Horticulture Code of Conduct – HPAs for traders
Do you have horticulture supply contracts, and are they legal?
If you source fruit or vegetables from growers in Australia and sell them to other businesses, your business activities are likely to be subject to the Horticulture Code of Conduct. If you are covered by this Code, you need to have written contracts called horticulture produce agreements (HPA) in place with each grower as soon as possible in order to comply with the law. The Australian Competition and Consumer Commissioner (ACCC) is responsible for enforcing the Code.
It is in your interest to have valid HPAs in place with growers. By not having an HPA, there is less certainty around important commercial issues such as pricing, delivery, and rejection rights. Therefore there is a greater risk of disputes arising.
What needs to be in an HPA
Your HPA establishes the conditions of your commercial arrangement with the grower and what happens in the event of a dispute. A valid HPA establishes:
- Payment terms
- how long it will take for the grower to receive payment
- what fees or commissions you will charge as an agent
- how you and the grower will agree on a price for the produce
- Quality standards
- how you will determine whether the produce is of an acceptable standard (this can either be an existing industry standard, or one that you and the grower agree on yourselves)
- Rejection rights
- in what circumstances you can reject produce
- how long you have to reject produce
- Termination and renewal
- when you or the grower can terminate the agreement
- what rights you and the grower have to extend or renew the agreement.
What do I need to do?
The amount of time you have to ensure you have a valid HPA with each grower will depend on your current arrangements with the growers you deal with.
If you are currently trading under an agreement that was entered into before 15 December 2006 or you have an HPA in place with a grower that complies with the old Code, you have until 1 April 2018 to enter into a new HPA or amend your existing one so that it meets the requirements of the new Code.
However, if you have a written agreement with growers which was not valid under the old Code, or no written trading agreement with growers at all, you may be operating illegally and need to ensure that you have an HPA in place with each grower you trade with immediately.
If you don’t have agreements in place with a grower you deal with, or you believe your agreement may not be compliant, you should talk to growers and advise them that you need to make a new agreement. It may help to let them know that there are advantages for both parties in adhering to the Code.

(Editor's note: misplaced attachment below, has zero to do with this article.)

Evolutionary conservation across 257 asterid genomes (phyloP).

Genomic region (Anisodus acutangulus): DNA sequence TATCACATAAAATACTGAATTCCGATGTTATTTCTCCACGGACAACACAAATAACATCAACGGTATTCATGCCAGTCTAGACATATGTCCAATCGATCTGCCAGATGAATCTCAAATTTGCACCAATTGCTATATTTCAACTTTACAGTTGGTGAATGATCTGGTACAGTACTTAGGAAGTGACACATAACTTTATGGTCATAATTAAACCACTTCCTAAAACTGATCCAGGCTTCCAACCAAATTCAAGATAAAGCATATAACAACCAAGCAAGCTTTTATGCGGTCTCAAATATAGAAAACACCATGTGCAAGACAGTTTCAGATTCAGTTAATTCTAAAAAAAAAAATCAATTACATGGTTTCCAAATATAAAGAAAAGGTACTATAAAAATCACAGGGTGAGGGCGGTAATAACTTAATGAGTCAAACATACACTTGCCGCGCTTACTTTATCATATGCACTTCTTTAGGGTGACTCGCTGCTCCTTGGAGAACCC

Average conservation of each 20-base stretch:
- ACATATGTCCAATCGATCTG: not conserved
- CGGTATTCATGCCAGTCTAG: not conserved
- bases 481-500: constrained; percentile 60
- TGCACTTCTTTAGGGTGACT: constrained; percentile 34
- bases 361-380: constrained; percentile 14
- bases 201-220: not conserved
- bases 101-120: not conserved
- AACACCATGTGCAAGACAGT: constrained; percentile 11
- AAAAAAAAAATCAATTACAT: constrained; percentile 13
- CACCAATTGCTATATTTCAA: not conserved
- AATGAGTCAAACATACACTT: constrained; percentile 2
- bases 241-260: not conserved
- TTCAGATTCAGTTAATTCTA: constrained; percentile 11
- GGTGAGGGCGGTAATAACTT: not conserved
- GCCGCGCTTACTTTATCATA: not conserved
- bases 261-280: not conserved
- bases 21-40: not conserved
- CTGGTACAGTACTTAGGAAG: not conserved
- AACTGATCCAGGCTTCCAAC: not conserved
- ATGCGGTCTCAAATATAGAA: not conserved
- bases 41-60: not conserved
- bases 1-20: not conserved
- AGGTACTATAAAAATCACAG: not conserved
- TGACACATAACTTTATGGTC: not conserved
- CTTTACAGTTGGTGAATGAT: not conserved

What happens if I don’t have an HPA with each grower I deal with?
Both you and the grower are not complying with the Code if you trade without an HPA. If you don’t comply with the Code, the ACCC may issue you with an infringement notice specifying that you pay a particular penalty amount (as an alternative to court proceedings). Or a court may order you to pay penalties.
The ACCC can ask traders and growers to provide any documents they are required to make or keep under the Code. This allows the ACCC to check compliance with the Code and take further action if you aren’t doing the right thing.
What is the Horticulture Code?
The Horticulture Code is a mandatory industry code covering the trade in unprocessed horticulture produce, such as fruit, vegetables, edible fungi and nuts. The Code aims to ensure transparency and clarity of trading arrangements in the horticulture industry, and provide a fair and equitable dispute resolution procedure.
The Code first applied to trading arrangements that took place after 15 December 2006. The Code was updated on 1 April 2017 to offer more protections and increased flexibility in trading arrangements. It now applies to all trading arrangements between a grower and a merchant or agent, even if they were initially entered into prior to 15 December 2006.
You are a ‘merchant’ if you buy horticulture produce and then on sell it to another business in Australia. You are an ‘agent’ if you sell horticulture produce on behalf of a grower, and charge a commission or fee for that service. The Code refers to agents and merchants collectively as ‘traders’.
Growers must also comply with the Code when they’re dealing with you.
The ACCC has published guidance material online (www.accc.gov.au/horticulturecode), including example HPAs. Your trader representative body should also be able to assist you to comply with the Code.
This article was provided by the ACCC for Guacamole 1 September 2017.
Date Published: 01/09/2017